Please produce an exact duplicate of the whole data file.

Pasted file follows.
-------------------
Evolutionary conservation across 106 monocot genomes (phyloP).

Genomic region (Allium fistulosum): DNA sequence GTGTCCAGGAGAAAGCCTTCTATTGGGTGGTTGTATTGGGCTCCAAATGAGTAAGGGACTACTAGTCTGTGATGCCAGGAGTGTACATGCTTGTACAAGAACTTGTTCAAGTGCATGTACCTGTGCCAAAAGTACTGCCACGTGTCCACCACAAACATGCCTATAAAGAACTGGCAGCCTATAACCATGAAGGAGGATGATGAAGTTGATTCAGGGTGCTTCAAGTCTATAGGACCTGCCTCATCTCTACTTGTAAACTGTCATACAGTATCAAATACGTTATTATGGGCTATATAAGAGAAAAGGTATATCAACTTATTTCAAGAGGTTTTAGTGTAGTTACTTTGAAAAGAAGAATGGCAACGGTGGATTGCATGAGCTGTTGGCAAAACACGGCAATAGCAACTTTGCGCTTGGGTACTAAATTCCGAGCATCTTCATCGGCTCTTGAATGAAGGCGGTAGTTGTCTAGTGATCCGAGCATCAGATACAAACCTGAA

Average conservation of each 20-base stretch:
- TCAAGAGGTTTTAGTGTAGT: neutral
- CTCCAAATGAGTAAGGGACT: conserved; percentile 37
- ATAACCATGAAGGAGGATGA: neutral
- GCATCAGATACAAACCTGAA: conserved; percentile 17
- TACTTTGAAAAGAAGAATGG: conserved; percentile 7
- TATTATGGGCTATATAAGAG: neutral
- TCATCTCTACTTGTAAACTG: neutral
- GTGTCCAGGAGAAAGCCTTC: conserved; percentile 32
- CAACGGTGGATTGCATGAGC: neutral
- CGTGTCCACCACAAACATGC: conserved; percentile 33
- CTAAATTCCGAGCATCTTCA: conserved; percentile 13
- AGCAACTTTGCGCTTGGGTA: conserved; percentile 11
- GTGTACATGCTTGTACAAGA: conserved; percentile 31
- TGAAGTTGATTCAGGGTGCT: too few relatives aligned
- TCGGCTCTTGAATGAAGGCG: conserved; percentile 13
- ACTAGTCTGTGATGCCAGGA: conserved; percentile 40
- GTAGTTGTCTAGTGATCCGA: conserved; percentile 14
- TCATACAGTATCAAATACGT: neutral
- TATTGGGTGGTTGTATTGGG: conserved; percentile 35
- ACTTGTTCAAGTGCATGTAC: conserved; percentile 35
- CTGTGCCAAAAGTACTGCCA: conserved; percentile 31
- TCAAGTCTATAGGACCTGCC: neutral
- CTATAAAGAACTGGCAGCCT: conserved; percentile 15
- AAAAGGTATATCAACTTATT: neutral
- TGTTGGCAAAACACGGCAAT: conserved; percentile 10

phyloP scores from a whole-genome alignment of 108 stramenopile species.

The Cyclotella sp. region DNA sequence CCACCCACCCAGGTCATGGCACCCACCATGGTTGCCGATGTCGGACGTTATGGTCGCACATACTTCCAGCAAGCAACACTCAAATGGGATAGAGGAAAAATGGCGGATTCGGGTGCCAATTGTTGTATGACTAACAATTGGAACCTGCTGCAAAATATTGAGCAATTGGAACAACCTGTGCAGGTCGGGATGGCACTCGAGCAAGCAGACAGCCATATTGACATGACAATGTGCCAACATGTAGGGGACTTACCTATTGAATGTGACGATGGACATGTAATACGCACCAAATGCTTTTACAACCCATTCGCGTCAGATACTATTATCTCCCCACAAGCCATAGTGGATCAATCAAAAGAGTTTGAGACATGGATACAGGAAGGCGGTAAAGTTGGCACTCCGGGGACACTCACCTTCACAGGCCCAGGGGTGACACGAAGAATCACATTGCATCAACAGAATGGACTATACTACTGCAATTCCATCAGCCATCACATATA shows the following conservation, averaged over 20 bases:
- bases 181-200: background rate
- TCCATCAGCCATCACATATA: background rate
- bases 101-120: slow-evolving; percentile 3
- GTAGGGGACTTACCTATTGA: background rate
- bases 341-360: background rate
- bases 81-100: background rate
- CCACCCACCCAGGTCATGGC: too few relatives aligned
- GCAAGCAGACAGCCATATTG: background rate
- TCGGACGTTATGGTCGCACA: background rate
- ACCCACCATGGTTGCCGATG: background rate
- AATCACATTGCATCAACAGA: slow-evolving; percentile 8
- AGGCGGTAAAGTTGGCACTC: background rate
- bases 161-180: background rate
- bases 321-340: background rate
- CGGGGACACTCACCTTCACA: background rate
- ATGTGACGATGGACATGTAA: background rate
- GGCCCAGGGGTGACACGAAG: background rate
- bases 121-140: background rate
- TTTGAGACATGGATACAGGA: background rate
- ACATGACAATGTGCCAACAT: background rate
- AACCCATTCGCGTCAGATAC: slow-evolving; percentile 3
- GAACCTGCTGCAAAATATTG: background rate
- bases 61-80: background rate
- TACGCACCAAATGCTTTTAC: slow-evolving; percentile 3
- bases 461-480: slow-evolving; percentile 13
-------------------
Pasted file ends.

Evolutionary conservation across 106 monocot genomes (phyloP).

Genomic region (Allium fistulosum): DNA sequence GTGTCCAGGAGAAAGCCTTCTATTGGGTGGTTGTATTGGGCTCCAAATGAGTAAGGGACTACTAGTCTGTGATGCCAGGAGTGTACATGCTTGTACAAGAACTTGTTCAAGTGCATGTACCTGTGCCAAAAGTACTGCCACGTGTCCACCACAAACATGCCTATAAAGAACTGGCAGCCTATAACCATGAAGGAGGATGATGAAGTTGATTCAGGGTGCTTCAAGTCTATAGGACCTGCCTCATCTCTACTTGTAAACTGTCATACAGTATCAAATACGTTATTATGGGCTATATAAGAGAAAAGGTATATCAACTTATTTCAAGAGGTTTTAGTGTAGTTACTTTGAAAAGAAGAATGGCAACGGTGGATTGCATGAGCTGTTGGCAAAACACGGCAATAGCAACTTTGCGCTTGGGTACTAAATTCCGAGCATCTTCATCGGCTCTTGAATGAAGGCGGTAGTTGTCTAGTGATCCGAGCATCAGATACAAACCTGAA

Average conservation of each 20-base stretch:
- TCAAGAGGTTTTAGTGTAGT: neutral
- CTCCAAATGAGTAAGGGACT: conserved; percentile 37
- ATAACCATGAAGGAGGATGA: neutral
- GCATCAGATACAAACCTGAA: conserved; percentile 17
- TACTTTGAAAAGAAGAATGG: conserved; percentile 7
- TATTATGGGCTATATAAGAG: neutral
- TCATCTCTACTTGTAAACTG: neutral
- GTGTCCAGGAGAAAGCCTTC: conserved; percentile 32
- CAACGGTGGATTGCATGAGC: neutral
- CGTGTCCACCACAAACATGC: conserved; percentile 33
- CTAAATTCCGAGCATCTTCA: conserved; percentile 13
- AGCAACTTTGCGCTTGGGTA: conserved; percentile 11
- GTGTACATGCTTGTACAAGA: conserved; percentile 31
- TGAAGTTGATTCAGGGTGCT: too few relatives aligned
- TCGGCTCTTGAATGAAGGCG: conserved; percentile 13
- ACTAGTCTGTGATGCCAGGA: conserved; percentile 40
- GTAGTTGTCTAGTGATCCGA: conserved; percentile 14
- TCATACAGTATCAAATACGT: neutral
- TATTGGGTGGTTGTATTGGG: conserved; percentile 35
- ACTTGTTCAAGTGCATGTAC: conserved; percentile 35
- CTGTGCCAAAAGTACTGCCA: conserved; percentile 31
- TCAAGTCTATAGGACCTGCC: neutral
- CTATAAAGAACTGGCAGCCT: conserved; percentile 15
- AAAAGGTATATCAACTTATT: neutral
- TGTTGGCAAAACACGGCAAT: conserved; percentile 10

phyloP scores from a whole-genome alignment of 108 stramenopile species.

The Cyclotella sp. region DNA sequence CCACCCACCCAGGTCATGGCACCCACCATGGTTGCCGATGTCGGACGTTATGGTCGCACATACTTCCAGCAAGCAACACTCAAATGGGATAGAGGAAAAATGGCGGATTCGGGTGCCAATTGTTGTATGACTAACAATTGGAACCTGCTGCAAAATATTGAGCAATTGGAACAACCTGTGCAGGTCGGGATGGCACTCGAGCAAGCAGACAGCCATATTGACATGACAATGTGCCAACATGTAGGGGACTTACCTATTGAATGTGACGATGGACATGTAATACGCACCAAATGCTTTTACAACCCATTCGCGTCAGATACTATTATCTCCCCACAAGCCATAGTGGATCAATCAAAAGAGTTTGAGACATGGATACAGGAAGGCGGTAAAGTTGGCACTCCGGGGACACTCACCTTCACAGGCCCAGGGGTGACACGAAGAATCACATTGCATCAACAGAATGGACTATACTACTGCAATTCCATCAGCCATCACATATA shows the following conservation, averaged over 20 bases:
- bases 181-200: background rate
- TCCATCAGCCATCACATATA: background rate
- bases 101-120: slow-evolving; percentile 3
- GTAGGGGACTTACCTATTGA: background rate
- bases 341-360: background rate
- bases 81-100: background rate
- CCACCCACCCAGGTCATGGC: too few relatives aligned
- GCAAGCAGACAGCCATATTG: background rate
- TCGGACGTTATGGTCGCACA: background rate
- ACCCACCATGGTTGCCGATG: background rate
- AATCACATTGCATCAACAGA: slow-evolving; percentile 8
- AGGCGGTAAAGTTGGCACTC: background rate
- bases 161-180: background rate
- bases 321-340: background rate
- CGGGGACACTCACCTTCACA: background rate
- ATGTGACGATGGACATGTAA: background rate
- GGCCCAGGGGTGACACGAAG: background rate
- bases 121-140: background rate
- TTTGAGACATGGATACAGGA: background rate
- ACATGACAATGTGCCAACAT: background rate
- AACCCATTCGCGTCAGATAC: slow-evolving; percentile 3
- GAACCTGCTGCAAAATATTG: background rate
- bases 61-80: background rate
- TACGCACCAAATGCTTTTAC: slow-evolving; percentile 3
- bases 461-480: slow-evolving; percentile 13